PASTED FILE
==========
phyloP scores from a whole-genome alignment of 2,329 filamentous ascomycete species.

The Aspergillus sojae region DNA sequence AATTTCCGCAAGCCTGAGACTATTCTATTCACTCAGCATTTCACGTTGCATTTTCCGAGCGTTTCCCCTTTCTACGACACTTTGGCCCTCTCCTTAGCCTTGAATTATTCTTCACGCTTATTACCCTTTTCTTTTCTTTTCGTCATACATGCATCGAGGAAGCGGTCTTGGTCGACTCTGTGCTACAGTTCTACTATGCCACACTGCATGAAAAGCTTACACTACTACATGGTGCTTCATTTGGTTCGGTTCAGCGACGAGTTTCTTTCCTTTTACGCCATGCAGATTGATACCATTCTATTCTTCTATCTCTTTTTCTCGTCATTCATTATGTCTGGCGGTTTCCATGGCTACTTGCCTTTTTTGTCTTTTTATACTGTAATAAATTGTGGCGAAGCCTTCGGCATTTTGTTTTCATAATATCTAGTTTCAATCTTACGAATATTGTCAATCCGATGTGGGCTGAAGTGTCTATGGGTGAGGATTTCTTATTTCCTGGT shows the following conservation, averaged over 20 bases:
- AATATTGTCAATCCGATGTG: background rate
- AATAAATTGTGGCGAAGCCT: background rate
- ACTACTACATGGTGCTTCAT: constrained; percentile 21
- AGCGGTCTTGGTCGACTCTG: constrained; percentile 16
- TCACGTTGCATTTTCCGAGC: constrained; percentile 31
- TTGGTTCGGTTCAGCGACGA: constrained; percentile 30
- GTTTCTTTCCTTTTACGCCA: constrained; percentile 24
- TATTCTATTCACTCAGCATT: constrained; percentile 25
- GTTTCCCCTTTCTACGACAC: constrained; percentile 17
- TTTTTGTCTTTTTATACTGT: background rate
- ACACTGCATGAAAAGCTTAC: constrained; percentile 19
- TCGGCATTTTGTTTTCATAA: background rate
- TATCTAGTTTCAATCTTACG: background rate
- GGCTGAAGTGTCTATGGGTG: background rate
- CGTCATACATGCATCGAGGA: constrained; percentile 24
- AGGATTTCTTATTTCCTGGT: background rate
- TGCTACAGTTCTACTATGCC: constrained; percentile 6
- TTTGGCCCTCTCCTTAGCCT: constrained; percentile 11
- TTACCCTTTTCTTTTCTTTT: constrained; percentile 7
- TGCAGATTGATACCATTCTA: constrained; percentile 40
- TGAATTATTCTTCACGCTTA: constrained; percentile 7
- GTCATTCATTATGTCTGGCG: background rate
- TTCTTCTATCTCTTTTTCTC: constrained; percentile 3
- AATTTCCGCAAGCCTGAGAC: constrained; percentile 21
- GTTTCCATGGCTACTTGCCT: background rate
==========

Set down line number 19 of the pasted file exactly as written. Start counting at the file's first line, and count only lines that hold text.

- TGCTACAGTTCTACTATGCC: constrained; percentile 6